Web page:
Wednesday, 3 September 2014

Gullfoss

People avoid Iceland. It is Nordic, therefore must be extortionately expensive. Foul beer at £10 a pint and a mortgage to afford dinner. That is probably why so few people visit Iceland. Yet "I am so glad you are going to Iceland!" a friend said. "People travel halfway round the world to visit New Zealand, when you can see the same things a two hour flight away in Iceland."

"I've always wanted to visit Norway," I said.

"Iceland's better," he replied.

And he is right. Iceland is exotic in a way more distant places are not. It is a land of dark volcanic rocks, and buildings of white corrugated iron and concrete. In Reykjavik these even have white roofs, which makes the city look modern, clean, a bit clinical. The countryside has few old buildings, turf-roofed hovels abandoned as soon as people could afford modern convenience. But some of the old traditions remain. There's hákarl, rotten shark meat (served in a sealed jar), smoked puffin - and bitarfiskur, a pleasant if pungent biltong-style snack made of dried, salted fish.

Bitarfiskur:


Fly with a budget airline and camp, and Iceland is cheap. The beer is no more expensive than in central Edinburgh and - to my astonishment - some of it is quite good.

And another thing about Iceland. I like the way random geographical features have proper names. This volcanic crater is called Kerið.



Each geyser also has its own name. This is Strokkur.



Another in in the park around Geysir is Konungshver. Another Blesi. The largest (and most famous) is Geysir, which gave its name to the whole class of hot spring fountains. Unfortunately it is not a frequent spurter. Strokkur is, and every five minutes or so provides entertainment as unwary tourists downwind are sprayed with hot sulphurous water.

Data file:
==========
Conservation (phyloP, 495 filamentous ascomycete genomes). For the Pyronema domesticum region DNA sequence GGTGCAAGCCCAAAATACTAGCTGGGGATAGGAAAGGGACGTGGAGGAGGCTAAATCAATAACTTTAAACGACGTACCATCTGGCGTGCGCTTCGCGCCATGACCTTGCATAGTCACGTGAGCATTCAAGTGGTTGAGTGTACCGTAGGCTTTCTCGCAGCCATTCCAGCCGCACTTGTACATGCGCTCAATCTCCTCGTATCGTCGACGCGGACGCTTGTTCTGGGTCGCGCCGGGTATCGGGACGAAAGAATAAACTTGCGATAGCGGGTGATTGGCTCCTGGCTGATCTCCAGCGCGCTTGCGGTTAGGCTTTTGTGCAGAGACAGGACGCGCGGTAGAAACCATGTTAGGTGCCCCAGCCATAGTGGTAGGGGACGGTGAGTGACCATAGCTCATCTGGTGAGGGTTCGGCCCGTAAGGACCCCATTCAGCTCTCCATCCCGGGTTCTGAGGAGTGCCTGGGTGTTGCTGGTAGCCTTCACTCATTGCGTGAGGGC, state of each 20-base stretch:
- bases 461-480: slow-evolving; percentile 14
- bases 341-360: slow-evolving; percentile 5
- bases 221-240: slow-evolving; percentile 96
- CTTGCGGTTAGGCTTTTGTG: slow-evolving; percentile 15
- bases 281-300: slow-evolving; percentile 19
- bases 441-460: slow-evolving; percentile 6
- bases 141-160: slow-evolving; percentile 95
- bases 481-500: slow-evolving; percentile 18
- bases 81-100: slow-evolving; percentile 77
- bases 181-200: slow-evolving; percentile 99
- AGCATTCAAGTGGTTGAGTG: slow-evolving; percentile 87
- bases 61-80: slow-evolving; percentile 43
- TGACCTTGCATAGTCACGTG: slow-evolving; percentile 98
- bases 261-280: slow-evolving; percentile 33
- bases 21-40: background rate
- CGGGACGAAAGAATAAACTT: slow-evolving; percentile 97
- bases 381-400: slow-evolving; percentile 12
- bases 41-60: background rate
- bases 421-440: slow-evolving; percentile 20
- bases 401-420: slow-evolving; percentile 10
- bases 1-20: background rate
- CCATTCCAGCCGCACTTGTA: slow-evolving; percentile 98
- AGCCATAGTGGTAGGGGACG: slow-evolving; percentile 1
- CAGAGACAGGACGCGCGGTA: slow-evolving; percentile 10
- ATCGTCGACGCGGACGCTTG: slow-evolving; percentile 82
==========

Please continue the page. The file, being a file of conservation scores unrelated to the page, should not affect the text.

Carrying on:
Pressure welling in Strokkur:


Iceland is a land of abundant rivers and, on a wet day, what could be better than going to see a major waterfall like Gullfoss? You are going to get wet anyway...

Gullfoss:


At first sight, only the 11m top fall on the River Hvita is revealed. But get closer, and the lower 20m fall comes into view, thundering into a narrow slot gorge and sending wet clouds of spray high into the air.



The story of Gullfoss is one of local farmer Sigríður Tómasdóttir, who campaigned to have it preserved for the nation and saved from being dammed for electricity. There is a bust of Sigríður by the waterfall to preserve her memory. I like the way ordinary people in Iceland are recognised as heroes. Perhaps it comes from the tradition of the sagas. Perhaps it is because this is a country of ordinary people, whose infertile land repelled aristocrats and feudal landowners, leaving the inhabitants to make the best of what they had. And in the last 100 years, they've made quite a bit of it. What other country generates 100% of its power requirements from renewable sources, has a proportion of 1 in 10 of the population as published writers, or puts supposedly untouchable international financiers in jail for negligence?

2 comments:

blueskyscotland said...

I think I'll give the shark meat a miss if I go there. Always fancied the classic two week trek from Sveinstindur to Flojotsdalur though.

Robert Craig said...

It's surprisingly cheap to visit Iceland if you take a tent. I would definitely like to go back and do some hiking.